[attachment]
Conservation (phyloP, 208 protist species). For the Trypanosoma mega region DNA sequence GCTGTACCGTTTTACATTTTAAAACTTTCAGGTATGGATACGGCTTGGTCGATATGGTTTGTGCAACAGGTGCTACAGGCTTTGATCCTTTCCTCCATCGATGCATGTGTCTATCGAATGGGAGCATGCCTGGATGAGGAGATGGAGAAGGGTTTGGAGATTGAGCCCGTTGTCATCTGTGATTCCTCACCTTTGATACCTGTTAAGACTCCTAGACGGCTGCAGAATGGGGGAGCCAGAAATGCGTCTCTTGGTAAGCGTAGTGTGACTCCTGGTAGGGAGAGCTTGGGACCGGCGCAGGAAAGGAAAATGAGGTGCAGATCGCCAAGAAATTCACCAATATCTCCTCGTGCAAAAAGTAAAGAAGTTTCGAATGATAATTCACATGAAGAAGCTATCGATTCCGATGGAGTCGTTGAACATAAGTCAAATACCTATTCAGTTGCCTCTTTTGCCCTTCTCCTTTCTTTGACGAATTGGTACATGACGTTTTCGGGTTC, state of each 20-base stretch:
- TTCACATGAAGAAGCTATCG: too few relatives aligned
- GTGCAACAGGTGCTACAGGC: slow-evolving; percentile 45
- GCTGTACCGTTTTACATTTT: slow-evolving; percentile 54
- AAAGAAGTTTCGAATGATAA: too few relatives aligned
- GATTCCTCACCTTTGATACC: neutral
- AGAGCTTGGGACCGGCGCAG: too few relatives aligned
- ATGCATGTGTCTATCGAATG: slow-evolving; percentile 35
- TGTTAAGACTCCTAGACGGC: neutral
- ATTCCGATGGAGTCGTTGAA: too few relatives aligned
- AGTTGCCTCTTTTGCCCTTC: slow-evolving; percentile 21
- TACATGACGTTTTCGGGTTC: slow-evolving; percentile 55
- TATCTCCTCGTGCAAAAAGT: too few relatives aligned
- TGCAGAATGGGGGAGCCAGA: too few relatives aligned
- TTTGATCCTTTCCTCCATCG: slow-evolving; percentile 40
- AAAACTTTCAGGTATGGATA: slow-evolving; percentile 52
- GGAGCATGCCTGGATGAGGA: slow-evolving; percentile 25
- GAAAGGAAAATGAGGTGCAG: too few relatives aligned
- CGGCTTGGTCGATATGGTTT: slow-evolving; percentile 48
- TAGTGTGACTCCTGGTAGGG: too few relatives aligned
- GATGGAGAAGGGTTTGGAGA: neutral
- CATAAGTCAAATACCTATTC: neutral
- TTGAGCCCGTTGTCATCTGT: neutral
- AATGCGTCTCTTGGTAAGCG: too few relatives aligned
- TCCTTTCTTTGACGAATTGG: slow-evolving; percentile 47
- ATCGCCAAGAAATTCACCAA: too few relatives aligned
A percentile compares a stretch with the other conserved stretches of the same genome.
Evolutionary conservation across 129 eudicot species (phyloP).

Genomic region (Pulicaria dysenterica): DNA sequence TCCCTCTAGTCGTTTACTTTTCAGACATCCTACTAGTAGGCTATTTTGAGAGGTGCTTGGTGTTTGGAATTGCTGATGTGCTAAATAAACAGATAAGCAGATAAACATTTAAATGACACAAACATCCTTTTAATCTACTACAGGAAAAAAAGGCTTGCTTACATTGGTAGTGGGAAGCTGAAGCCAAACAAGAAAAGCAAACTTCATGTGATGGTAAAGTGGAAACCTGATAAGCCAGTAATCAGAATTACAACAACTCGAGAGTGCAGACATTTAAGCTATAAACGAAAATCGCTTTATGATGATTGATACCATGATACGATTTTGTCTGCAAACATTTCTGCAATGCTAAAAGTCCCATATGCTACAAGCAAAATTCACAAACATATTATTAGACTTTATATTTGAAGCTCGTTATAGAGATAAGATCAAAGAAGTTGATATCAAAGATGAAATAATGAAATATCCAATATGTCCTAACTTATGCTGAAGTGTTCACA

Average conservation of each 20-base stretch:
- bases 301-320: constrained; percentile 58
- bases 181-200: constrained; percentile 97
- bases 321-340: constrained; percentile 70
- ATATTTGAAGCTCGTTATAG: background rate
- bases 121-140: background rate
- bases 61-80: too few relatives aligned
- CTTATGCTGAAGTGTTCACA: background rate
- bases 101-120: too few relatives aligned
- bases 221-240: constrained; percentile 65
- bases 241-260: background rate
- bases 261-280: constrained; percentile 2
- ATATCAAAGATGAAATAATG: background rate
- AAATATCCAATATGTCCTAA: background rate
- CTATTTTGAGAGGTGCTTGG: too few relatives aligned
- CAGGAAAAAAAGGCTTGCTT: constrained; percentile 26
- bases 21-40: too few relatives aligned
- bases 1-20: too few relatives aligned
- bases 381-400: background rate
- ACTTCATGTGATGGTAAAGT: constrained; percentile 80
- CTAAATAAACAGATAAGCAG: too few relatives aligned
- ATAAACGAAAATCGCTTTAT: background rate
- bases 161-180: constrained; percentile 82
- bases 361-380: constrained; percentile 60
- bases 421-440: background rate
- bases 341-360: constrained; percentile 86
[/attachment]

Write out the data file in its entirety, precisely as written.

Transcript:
Conservation (phyloP, 208 protist species). For the Trypanosoma mega region DNA sequence GCTGTACCGTTTTACATTTTAAAACTTTCAGGTATGGATACGGCTTGGTCGATATGGTTTGTGCAACAGGTGCTACAGGCTTTGATCCTTTCCTCCATCGATGCATGTGTCTATCGAATGGGAGCATGCCTGGATGAGGAGATGGAGAAGGGTTTGGAGATTGAGCCCGTTGTCATCTGTGATTCCTCACCTTTGATACCTGTTAAGACTCCTAGACGGCTGCAGAATGGGGGAGCCAGAAATGCGTCTCTTGGTAAGCGTAGTGTGACTCCTGGTAGGGAGAGCTTGGGACCGGCGCAGGAAAGGAAAATGAGGTGCAGATCGCCAAGAAATTCACCAATATCTCCTCGTGCAAAAAGTAAAGAAGTTTCGAATGATAATTCACATGAAGAAGCTATCGATTCCGATGGAGTCGTTGAACATAAGTCAAATACCTATTCAGTTGCCTCTTTTGCCCTTCTCCTTTCTTTGACGAATTGGTACATGACGTTTTCGGGTTC, state of each 20-base stretch:
- TTCACATGAAGAAGCTATCG: too few relatives aligned
- GTGCAACAGGTGCTACAGGC: slow-evolving; percentile 45
- GCTGTACCGTTTTACATTTT: slow-evolving; percentile 54
- AAAGAAGTTTCGAATGATAA: too few relatives aligned
- GATTCCTCACCTTTGATACC: neutral
- AGAGCTTGGGACCGGCGCAG: too few relatives aligned
- ATGCATGTGTCTATCGAATG: slow-evolving; percentile 35
- TGTTAAGACTCCTAGACGGC: neutral
- ATTCCGATGGAGTCGTTGAA: too few relatives aligned
- AGTTGCCTCTTTTGCCCTTC: slow-evolving; percentile 21
- TACATGACGTTTTCGGGTTC: slow-evolving; percentile 55
- TATCTCCTCGTGCAAAAAGT: too few relatives aligned
- TGCAGAATGGGGGAGCCAGA: too few relatives aligned
- TTTGATCCTTTCCTCCATCG: slow-evolving; percentile 40
- AAAACTTTCAGGTATGGATA: slow-evolving; percentile 52
- GGAGCATGCCTGGATGAGGA: slow-evolving; percentile 25
- GAAAGGAAAATGAGGTGCAG: too few relatives aligned
- CGGCTTGGTCGATATGGTTT: slow-evolving; percentile 48
- TAGTGTGACTCCTGGTAGGG: too few relatives aligned
- GATGGAGAAGGGTTTGGAGA: neutral
- CATAAGTCAAATACCTATTC: neutral
- TTGAGCCCGTTGTCATCTGT: neutral
- AATGCGTCTCTTGGTAAGCG: too few relatives aligned
- TCCTTTCTTTGACGAATTGG: slow-evolving; percentile 47
- ATCGCCAAGAAATTCACCAA: too few relatives aligned
A percentile compares a stretch with the other conserved stretches of the same genome.
Evolutionary conservation across 129 eudicot species (phyloP).

Genomic region (Pulicaria dysenterica): DNA sequence TCCCTCTAGTCGTTTACTTTTCAGACATCCTACTAGTAGGCTATTTTGAGAGGTGCTTGGTGTTTGGAATTGCTGATGTGCTAAATAAACAGATAAGCAGATAAACATTTAAATGACACAAACATCCTTTTAATCTACTACAGGAAAAAAAGGCTTGCTTACATTGGTAGTGGGAAGCTGAAGCCAAACAAGAAAAGCAAACTTCATGTGATGGTAAAGTGGAAACCTGATAAGCCAGTAATCAGAATTACAACAACTCGAGAGTGCAGACATTTAAGCTATAAACGAAAATCGCTTTATGATGATTGATACCATGATACGATTTTGTCTGCAAACATTTCTGCAATGCTAAAAGTCCCATATGCTACAAGCAAAATTCACAAACATATTATTAGACTTTATATTTGAAGCTCGTTATAGAGATAAGATCAAAGAAGTTGATATCAAAGATGAAATAATGAAATATCCAATATGTCCTAACTTATGCTGAAGTGTTCACA

Average conservation of each 20-base stretch:
- bases 301-320: constrained; percentile 58
- bases 181-200: constrained; percentile 97
- bases 321-340: constrained; percentile 70
- ATATTTGAAGCTCGTTATAG: background rate
- bases 121-140: background rate
- bases 61-80: too few relatives aligned
- CTTATGCTGAAGTGTTCACA: background rate
- bases 101-120: too few relatives aligned
- bases 221-240: constrained; percentile 65
- bases 241-260: background rate
- bases 261-280: constrained; percentile 2
- ATATCAAAGATGAAATAATG: background rate
- AAATATCCAATATGTCCTAA: background rate
- CTATTTTGAGAGGTGCTTGG: too few relatives aligned
- CAGGAAAAAAAGGCTTGCTT: constrained; percentile 26
- bases 21-40: too few relatives aligned
- bases 1-20: too few relatives aligned
- bases 381-400: background rate
- ACTTCATGTGATGGTAAAGT: constrained; percentile 80
- CTAAATAAACAGATAAGCAG: too few relatives aligned
- ATAAACGAAAATCGCTTTAT: background rate
- bases 161-180: constrained; percentile 82
- bases 361-380: constrained; percentile 60
- bases 421-440: background rate
- bases 341-360: constrained; percentile 86